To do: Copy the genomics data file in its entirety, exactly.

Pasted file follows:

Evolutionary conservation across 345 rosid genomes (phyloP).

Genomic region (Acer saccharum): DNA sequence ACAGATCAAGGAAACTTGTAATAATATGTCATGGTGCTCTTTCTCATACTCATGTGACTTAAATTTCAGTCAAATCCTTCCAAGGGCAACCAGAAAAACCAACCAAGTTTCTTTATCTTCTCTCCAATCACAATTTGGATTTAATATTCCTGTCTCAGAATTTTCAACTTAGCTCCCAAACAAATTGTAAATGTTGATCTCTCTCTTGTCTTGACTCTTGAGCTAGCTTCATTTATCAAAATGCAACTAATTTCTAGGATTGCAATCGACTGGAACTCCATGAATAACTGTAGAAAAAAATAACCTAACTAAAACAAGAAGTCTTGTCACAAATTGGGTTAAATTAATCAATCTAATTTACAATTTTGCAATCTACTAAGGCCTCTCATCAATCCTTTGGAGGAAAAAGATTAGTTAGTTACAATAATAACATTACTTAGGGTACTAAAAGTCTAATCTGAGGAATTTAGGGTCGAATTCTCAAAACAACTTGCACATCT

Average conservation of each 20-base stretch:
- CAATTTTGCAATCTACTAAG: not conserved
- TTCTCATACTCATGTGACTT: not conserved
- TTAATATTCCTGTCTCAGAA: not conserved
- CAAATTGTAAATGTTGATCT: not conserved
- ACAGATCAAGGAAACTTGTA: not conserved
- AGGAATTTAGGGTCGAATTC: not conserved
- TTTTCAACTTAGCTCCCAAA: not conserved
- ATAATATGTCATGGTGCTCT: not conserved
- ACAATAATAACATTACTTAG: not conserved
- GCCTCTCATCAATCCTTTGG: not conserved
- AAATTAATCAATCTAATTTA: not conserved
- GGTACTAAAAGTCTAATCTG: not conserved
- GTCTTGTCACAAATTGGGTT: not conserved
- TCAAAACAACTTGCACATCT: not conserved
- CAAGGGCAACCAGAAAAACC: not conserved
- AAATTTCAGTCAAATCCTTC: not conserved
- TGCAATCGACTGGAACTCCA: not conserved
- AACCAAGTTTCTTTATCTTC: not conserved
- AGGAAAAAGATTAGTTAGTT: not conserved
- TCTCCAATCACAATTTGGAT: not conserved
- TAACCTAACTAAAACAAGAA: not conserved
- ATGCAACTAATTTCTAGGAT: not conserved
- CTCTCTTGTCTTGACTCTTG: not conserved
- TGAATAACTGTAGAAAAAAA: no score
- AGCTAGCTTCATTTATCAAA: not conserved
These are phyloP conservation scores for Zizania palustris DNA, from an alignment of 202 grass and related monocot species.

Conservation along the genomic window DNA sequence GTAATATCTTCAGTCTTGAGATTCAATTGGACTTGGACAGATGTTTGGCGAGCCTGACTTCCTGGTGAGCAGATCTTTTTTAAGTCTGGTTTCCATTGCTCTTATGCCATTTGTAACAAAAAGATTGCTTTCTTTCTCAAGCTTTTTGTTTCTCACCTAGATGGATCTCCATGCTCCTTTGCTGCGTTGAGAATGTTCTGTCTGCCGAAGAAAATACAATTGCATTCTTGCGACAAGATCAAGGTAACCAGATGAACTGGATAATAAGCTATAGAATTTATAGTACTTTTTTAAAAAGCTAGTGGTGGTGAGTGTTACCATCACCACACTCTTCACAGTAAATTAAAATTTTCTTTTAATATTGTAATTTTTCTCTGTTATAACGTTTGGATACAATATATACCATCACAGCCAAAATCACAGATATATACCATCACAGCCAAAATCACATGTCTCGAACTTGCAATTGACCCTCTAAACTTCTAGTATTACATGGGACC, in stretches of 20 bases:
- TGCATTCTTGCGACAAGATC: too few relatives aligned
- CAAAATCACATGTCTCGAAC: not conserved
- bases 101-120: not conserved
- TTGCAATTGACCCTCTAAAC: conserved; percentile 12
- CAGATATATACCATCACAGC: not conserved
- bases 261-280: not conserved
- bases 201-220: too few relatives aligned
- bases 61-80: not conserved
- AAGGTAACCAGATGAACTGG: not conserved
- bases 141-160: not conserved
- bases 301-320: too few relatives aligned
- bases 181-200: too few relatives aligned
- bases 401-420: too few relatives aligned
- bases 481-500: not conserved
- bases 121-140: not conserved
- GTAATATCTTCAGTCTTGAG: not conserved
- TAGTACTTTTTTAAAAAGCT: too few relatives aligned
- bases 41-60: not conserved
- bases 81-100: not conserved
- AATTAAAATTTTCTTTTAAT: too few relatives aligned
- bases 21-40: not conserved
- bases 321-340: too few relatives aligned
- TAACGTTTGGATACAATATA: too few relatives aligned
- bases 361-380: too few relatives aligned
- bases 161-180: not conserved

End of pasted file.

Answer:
Evolutionary conservation across 345 rosid genomes (phyloP).

Genomic region (Acer saccharum): DNA sequence ACAGATCAAGGAAACTTGTAATAATATGTCATGGTGCTCTTTCTCATACTCATGTGACTTAAATTTCAGTCAAATCCTTCCAAGGGCAACCAGAAAAACCAACCAAGTTTCTTTATCTTCTCTCCAATCACAATTTGGATTTAATATTCCTGTCTCAGAATTTTCAACTTAGCTCCCAAACAAATTGTAAATGTTGATCTCTCTCTTGTCTTGACTCTTGAGCTAGCTTCATTTATCAAAATGCAACTAATTTCTAGGATTGCAATCGACTGGAACTCCATGAATAACTGTAGAAAAAAATAACCTAACTAAAACAAGAAGTCTTGTCACAAATTGGGTTAAATTAATCAATCTAATTTACAATTTTGCAATCTACTAAGGCCTCTCATCAATCCTTTGGAGGAAAAAGATTAGTTAGTTACAATAATAACATTACTTAGGGTACTAAAAGTCTAATCTGAGGAATTTAGGGTCGAATTCTCAAAACAACTTGCACATCT

Average conservation of each 20-base stretch:
- CAATTTTGCAATCTACTAAG: not conserved
- TTCTCATACTCATGTGACTT: not conserved
- TTAATATTCCTGTCTCAGAA: not conserved
- CAAATTGTAAATGTTGATCT: not conserved
- ACAGATCAAGGAAACTTGTA: not conserved
- AGGAATTTAGGGTCGAATTC: not conserved
- TTTTCAACTTAGCTCCCAAA: not conserved
- ATAATATGTCATGGTGCTCT: not conserved
- ACAATAATAACATTACTTAG: not conserved
- GCCTCTCATCAATCCTTTGG: not conserved
- AAATTAATCAATCTAATTTA: not conserved
- GGTACTAAAAGTCTAATCTG: not conserved
- GTCTTGTCACAAATTGGGTT: not conserved
- TCAAAACAACTTGCACATCT: not conserved
- CAAGGGCAACCAGAAAAACC: not conserved
- AAATTTCAGTCAAATCCTTC: not conserved
- TGCAATCGACTGGAACTCCA: not conserved
- AACCAAGTTTCTTTATCTTC: not conserved
- AGGAAAAAGATTAGTTAGTT: not conserved
- TCTCCAATCACAATTTGGAT: not conserved
- TAACCTAACTAAAACAAGAA: not conserved
- ATGCAACTAATTTCTAGGAT: not conserved
- CTCTCTTGTCTTGACTCTTG: not conserved
- TGAATAACTGTAGAAAAAAA: no score
- AGCTAGCTTCATTTATCAAA: not conserved
These are phyloP conservation scores for Zizania palustris DNA, from an alignment of 202 grass and related monocot species.

Conservation along the genomic window DNA sequence GTAATATCTTCAGTCTTGAGATTCAATTGGACTTGGACAGATGTTTGGCGAGCCTGACTTCCTGGTGAGCAGATCTTTTTTAAGTCTGGTTTCCATTGCTCTTATGCCATTTGTAACAAAAAGATTGCTTTCTTTCTCAAGCTTTTTGTTTCTCACCTAGATGGATCTCCATGCTCCTTTGCTGCGTTGAGAATGTTCTGTCTGCCGAAGAAAATACAATTGCATTCTTGCGACAAGATCAAGGTAACCAGATGAACTGGATAATAAGCTATAGAATTTATAGTACTTTTTTAAAAAGCTAGTGGTGGTGAGTGTTACCATCACCACACTCTTCACAGTAAATTAAAATTTTCTTTTAATATTGTAATTTTTCTCTGTTATAACGTTTGGATACAATATATACCATCACAGCCAAAATCACAGATATATACCATCACAGCCAAAATCACATGTCTCGAACTTGCAATTGACCCTCTAAACTTCTAGTATTACATGGGACC, in stretches of 20 bases:
- TGCATTCTTGCGACAAGATC: too few relatives aligned
- CAAAATCACATGTCTCGAAC: not conserved
- bases 101-120: not conserved
- TTGCAATTGACCCTCTAAAC: conserved; percentile 12
- CAGATATATACCATCACAGC: not conserved
- bases 261-280: not conserved
- bases 201-220: too few relatives aligned
- bases 61-80: not conserved
- AAGGTAACCAGATGAACTGG: not conserved
- bases 141-160: not conserved
- bases 301-320: too few relatives aligned
- bases 181-200: too few relatives aligned
- bases 401-420: too few relatives aligned
- bases 481-500: not conserved
- bases 121-140: not conserved
- GTAATATCTTCAGTCTTGAG: not conserved
- TAGTACTTTTTTAAAAAGCT: too few relatives aligned
- bases 41-60: not conserved
- bases 81-100: not conserved
- AATTAAAATTTTCTTTTAAT: too few relatives aligned
- bases 21-40: not conserved
- bases 321-340: too few relatives aligned
- TAACGTTTGGATACAATATA: too few relatives aligned
- bases 361-380: too few relatives aligned
- bases 161-180: not conserved